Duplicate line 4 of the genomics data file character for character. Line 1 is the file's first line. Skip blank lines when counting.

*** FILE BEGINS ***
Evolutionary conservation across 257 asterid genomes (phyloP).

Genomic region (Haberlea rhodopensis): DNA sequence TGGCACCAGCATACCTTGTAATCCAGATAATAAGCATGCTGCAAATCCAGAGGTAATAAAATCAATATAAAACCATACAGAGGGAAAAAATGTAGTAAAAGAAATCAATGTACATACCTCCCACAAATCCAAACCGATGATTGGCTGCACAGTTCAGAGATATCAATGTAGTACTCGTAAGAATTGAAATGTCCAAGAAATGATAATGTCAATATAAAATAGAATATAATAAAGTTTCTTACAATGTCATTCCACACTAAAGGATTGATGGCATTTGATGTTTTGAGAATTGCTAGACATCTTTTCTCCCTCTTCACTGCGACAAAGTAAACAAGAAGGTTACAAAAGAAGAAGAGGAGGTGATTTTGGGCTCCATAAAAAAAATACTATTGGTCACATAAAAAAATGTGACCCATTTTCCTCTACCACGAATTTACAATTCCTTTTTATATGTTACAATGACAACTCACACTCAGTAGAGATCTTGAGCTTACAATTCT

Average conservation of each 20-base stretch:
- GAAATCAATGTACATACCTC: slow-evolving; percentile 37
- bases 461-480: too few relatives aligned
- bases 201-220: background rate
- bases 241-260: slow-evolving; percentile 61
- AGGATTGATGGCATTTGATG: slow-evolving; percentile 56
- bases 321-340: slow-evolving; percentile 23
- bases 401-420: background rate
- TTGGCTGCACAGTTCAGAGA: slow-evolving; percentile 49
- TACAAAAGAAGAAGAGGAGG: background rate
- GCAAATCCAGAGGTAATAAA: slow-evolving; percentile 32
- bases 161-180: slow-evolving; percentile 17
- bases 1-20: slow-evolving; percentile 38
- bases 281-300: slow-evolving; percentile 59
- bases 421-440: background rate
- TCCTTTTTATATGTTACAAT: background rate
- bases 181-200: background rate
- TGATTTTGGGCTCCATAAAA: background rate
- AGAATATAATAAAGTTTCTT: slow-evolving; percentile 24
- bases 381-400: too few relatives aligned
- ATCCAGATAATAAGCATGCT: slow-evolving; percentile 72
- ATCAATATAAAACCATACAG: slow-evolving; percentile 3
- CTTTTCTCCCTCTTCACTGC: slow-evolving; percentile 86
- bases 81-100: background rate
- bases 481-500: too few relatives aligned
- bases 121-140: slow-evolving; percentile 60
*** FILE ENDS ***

- GAAATCAATGTACATACCTC: slow-evolving; percentile 37